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Allosteric regulation of proteins

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Allostery is a mechanism by which the activity of a large number of proteins is regulated. It is manifested as a change in the activity, either ligand binding or catalysis of one site of a protein due to a ligand binding to another distinct site of the protein. The allosteric effect is transduced by a change in the structural properties of the protein. It has been traditionally understood using either the concerted MWC (Monod, Wyman and Changeux) model, or the sequential KNF (Koshland, Nemethy and Filmer) model of structural changes. However, allostery is fundamentally a thermodynamic process and requires an alteration in the enthalpy or entropy associated with the process.

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Correspondence to Kabir H. Biswas.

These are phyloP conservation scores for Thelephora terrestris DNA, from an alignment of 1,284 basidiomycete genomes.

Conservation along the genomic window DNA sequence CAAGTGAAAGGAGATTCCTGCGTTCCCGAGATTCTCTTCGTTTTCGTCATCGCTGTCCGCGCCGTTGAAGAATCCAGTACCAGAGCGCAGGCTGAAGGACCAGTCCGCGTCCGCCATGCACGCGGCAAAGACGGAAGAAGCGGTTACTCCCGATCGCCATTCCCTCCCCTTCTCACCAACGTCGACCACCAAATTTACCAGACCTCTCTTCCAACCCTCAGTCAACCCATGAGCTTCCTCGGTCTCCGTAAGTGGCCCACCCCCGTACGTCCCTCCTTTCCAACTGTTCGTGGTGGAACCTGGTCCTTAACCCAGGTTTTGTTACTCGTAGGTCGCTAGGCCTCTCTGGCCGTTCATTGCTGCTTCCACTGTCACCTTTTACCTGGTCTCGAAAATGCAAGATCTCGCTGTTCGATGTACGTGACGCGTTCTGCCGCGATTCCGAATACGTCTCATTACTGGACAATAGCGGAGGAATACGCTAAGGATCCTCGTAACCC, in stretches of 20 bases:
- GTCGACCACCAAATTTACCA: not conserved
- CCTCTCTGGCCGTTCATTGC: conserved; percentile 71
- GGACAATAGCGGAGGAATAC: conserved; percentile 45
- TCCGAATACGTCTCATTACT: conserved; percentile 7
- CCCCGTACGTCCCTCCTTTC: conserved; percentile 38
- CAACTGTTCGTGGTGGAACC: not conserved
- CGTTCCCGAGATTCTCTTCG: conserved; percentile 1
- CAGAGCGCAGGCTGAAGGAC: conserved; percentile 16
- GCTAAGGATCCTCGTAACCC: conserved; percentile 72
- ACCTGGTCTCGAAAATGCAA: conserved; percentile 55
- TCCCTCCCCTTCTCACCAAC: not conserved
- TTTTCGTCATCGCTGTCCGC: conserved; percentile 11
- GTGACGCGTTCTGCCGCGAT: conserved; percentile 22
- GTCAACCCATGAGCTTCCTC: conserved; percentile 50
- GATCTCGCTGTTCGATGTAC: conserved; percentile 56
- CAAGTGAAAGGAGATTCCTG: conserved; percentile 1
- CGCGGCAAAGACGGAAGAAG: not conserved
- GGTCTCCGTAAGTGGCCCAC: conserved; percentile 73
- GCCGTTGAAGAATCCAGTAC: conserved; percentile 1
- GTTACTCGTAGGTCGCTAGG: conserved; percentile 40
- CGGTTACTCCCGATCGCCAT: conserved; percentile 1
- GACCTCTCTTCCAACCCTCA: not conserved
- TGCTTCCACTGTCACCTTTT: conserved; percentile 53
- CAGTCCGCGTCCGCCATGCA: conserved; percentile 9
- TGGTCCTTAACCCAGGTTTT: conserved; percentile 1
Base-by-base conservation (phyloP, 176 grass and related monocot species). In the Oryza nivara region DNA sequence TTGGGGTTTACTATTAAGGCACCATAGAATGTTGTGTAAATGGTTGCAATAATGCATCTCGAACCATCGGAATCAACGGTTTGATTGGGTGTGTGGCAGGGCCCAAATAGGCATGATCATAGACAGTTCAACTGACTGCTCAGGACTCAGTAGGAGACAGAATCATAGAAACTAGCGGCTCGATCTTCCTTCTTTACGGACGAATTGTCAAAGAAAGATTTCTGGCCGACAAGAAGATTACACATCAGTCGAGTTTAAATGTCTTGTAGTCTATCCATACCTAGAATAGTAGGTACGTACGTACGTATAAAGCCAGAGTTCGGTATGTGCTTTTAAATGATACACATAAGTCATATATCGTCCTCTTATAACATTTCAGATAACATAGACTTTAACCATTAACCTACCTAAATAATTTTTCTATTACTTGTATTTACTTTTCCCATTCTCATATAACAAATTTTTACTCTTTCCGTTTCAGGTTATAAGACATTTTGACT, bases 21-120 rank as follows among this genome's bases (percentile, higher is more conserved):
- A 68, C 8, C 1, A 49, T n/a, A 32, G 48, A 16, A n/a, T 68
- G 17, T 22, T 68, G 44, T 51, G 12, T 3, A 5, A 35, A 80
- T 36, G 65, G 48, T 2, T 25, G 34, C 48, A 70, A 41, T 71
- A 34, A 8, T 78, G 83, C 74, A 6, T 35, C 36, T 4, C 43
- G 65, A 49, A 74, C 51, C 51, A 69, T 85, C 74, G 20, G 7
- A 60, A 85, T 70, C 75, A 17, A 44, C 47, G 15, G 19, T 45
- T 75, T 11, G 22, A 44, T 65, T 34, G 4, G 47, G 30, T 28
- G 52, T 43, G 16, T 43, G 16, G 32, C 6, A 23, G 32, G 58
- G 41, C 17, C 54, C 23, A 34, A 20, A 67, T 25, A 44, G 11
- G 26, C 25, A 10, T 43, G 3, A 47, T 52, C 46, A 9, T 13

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Kabir H Biswas is currently a Senior Research Fellow at the Mechanobiology Institute, National University of Singapore. His interest lies in studying how proteins are regulated by chemical or physical factors and is currently studying the organization of protein complexes on the cell membrane.

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Biswas, K.H. Allosteric regulation of proteins. Reson 22, 37–50 (2017).

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